When a company manufactures and distributes a product, that company takes on a certain amount of responsibility for the safety of its customers. This duty stems from a network of laws and organizations established to protect the rights of consumers generally known as "Consumer Protection". A company's responsibility takes on a variety of forms such as ensuring there are no defects in a product's design or manufacturing, ensuring warranties are not violated or breached, and providing fair warning of the risks related to the product. When a company fails to meet these strict requirements and a consumer is injured as a result, the company may be liable in a court of law.
A recent NY Times news article highlights an example of a company whose failure to warn, a Colorado jury has decided, cost a young man his health, and may cost the company millions of dollars. The company in question is Riddell, a sports equipment manufacturer that provides helmets and other protective gear to the NFL and other sports teams throughout the country. During a high school football practice, a young man wearing a Riddell helmet named Rhett Ridolfi sustained a concussion. He was not taken to the hospital immediately following his injury and suffered severe brain damage and paralysis on the left side of his body as a result. Although it was determined that the helmet's design and manufacturing were not defective in any way, the company was found to be at fault for failure to warn its customers of the risk of concussion related to the use of its product. After deliberation, the jury concluded Riddell is responsible for 27 percent, of Ridolfi's damages, which amounts to 3.1 million dollars.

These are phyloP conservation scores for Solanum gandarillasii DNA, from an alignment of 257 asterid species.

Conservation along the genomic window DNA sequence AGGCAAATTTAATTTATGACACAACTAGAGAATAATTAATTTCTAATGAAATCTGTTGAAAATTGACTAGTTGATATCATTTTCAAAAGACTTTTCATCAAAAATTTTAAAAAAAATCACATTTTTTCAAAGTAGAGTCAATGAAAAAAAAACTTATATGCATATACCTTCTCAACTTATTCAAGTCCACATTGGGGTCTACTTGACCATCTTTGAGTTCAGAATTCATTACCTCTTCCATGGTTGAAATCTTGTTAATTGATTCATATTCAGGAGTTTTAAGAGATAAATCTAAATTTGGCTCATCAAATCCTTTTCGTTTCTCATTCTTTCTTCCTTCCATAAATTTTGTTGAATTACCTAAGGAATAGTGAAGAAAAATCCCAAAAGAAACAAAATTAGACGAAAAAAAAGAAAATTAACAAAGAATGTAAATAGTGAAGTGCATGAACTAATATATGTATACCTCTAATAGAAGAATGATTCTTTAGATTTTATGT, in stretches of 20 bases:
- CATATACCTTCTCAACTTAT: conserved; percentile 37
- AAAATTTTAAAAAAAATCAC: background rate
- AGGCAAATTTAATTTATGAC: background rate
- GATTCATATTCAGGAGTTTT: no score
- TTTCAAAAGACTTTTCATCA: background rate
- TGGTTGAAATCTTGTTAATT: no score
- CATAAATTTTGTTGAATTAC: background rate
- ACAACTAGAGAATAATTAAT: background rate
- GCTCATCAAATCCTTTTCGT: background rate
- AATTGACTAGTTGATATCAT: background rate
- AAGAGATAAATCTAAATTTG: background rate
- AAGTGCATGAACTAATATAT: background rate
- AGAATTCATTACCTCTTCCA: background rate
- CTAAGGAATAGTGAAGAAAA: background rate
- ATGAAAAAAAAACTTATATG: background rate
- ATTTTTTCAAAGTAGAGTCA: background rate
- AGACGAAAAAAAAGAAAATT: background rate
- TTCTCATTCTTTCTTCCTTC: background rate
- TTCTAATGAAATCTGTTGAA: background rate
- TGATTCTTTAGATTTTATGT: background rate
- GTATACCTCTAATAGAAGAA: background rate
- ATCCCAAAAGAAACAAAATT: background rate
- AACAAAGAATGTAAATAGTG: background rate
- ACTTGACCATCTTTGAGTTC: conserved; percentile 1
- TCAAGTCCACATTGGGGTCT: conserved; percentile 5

This is not the first case of its kind, nor is it the last. Riddell was exonerated by a Mississippi jury last year in a suit that arose after a young man suffered a stroke after football practice. Similarly, the company has been named in a lawsuit in which thousands of retirees have claimed the NFL failed to adequately warn about the long-term health risks posed by repeated head trauma.
Even products that are intended to keep consumers safe, such as helmets, have inherent associated risks. Whether those risks are obvious or not, under product liability law, a manufacturer has a duty to adequately warn its consumers. A failure to do so may result in tragedy, as it did in Rhett Ridolfi's case, and may be qualified as negligence in a court of law.
If you or a loved one have sustained an injury as a result of a defective product or a manufacturer's failure to warn you of risks associated with the use of its product, it is wise to contact a personal injury attorney for more information about your rights.